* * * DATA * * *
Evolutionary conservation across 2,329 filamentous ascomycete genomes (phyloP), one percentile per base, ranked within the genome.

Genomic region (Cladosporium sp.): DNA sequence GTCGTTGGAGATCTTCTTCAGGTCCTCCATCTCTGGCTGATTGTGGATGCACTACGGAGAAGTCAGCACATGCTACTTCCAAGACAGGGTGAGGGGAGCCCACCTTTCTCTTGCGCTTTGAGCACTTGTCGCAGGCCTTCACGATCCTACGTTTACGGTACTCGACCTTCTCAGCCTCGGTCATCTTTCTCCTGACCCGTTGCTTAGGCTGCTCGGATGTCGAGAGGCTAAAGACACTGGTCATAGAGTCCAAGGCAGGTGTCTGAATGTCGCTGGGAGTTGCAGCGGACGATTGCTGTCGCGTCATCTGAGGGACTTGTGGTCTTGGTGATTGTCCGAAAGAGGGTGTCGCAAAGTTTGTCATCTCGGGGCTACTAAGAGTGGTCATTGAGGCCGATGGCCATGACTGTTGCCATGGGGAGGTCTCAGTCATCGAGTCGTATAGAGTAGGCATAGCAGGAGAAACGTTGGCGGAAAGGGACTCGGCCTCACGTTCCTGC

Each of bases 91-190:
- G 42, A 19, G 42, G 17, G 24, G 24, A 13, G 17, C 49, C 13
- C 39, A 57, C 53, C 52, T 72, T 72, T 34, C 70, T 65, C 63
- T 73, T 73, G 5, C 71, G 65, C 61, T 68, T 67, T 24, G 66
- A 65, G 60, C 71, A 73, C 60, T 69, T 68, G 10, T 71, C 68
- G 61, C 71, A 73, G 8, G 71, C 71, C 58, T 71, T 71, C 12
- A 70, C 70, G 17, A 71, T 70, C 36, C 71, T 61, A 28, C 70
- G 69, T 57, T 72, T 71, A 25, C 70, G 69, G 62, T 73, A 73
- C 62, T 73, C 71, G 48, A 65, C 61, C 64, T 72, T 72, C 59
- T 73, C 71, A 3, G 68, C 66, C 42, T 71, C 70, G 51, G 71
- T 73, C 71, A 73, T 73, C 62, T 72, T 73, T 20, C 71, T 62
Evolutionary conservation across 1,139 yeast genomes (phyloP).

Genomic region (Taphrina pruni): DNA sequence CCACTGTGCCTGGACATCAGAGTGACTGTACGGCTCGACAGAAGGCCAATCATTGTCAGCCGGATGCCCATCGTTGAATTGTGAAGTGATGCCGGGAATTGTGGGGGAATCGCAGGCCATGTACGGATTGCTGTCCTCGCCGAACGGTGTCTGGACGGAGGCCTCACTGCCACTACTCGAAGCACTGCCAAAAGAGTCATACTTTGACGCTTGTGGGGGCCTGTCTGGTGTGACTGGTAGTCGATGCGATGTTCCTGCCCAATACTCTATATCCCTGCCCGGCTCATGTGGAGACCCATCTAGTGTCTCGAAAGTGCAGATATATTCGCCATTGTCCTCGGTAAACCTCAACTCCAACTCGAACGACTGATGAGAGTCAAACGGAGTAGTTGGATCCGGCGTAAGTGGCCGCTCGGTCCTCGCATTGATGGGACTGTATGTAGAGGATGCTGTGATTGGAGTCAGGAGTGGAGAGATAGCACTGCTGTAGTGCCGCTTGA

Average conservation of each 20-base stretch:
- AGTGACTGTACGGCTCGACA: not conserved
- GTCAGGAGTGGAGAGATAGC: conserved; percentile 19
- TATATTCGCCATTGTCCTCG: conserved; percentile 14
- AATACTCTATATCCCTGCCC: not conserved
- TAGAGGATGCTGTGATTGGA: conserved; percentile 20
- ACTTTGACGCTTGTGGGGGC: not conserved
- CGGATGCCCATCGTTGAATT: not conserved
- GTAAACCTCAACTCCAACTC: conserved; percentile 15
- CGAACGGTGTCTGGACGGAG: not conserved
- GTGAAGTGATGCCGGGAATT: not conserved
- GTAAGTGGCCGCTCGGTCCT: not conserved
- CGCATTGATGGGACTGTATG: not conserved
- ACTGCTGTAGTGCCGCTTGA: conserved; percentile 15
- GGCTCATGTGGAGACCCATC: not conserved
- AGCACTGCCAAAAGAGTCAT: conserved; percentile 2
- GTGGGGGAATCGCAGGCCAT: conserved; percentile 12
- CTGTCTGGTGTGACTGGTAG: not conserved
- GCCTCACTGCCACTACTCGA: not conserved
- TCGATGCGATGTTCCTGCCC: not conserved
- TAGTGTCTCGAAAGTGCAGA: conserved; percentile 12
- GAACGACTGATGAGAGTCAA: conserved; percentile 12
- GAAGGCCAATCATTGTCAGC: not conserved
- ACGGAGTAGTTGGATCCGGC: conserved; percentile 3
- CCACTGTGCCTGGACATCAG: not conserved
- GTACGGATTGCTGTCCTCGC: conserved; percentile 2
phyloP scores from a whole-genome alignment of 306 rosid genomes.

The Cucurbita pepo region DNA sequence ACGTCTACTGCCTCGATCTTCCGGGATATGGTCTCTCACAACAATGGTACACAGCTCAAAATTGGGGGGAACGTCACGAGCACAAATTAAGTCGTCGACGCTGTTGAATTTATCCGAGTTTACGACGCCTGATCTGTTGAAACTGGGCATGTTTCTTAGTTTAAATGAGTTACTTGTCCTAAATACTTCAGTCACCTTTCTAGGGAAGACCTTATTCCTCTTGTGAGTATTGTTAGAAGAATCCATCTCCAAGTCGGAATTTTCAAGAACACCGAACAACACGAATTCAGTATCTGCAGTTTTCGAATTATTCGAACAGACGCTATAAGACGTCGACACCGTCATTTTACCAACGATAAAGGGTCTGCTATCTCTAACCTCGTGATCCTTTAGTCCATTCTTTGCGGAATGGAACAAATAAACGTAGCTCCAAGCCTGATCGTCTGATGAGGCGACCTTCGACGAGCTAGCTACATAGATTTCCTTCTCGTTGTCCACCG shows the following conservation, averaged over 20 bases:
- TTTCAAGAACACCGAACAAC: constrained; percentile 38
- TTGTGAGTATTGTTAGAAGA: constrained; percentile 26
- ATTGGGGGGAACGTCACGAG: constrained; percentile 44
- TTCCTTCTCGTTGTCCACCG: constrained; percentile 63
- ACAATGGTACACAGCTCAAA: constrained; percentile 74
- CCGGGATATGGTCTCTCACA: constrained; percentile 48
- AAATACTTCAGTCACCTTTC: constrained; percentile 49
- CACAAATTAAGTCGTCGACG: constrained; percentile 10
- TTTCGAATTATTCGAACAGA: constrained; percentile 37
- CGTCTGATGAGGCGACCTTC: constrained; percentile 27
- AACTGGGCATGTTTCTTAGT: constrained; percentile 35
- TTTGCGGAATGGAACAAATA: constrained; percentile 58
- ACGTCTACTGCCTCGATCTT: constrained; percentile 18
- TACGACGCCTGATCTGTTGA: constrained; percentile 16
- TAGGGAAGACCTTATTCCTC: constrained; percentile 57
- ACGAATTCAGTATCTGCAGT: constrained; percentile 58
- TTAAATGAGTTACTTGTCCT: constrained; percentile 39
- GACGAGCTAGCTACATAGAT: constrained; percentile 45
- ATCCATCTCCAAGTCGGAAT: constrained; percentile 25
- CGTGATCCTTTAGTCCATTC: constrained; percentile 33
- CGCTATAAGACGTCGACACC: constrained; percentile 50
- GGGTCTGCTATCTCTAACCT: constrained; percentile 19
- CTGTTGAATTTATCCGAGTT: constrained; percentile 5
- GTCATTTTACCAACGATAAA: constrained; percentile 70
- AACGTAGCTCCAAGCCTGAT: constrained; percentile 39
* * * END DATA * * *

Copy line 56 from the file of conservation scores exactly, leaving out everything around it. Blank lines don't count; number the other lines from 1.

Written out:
- ACGTCTACTGCCTCGATCTT: constrained; percentile 18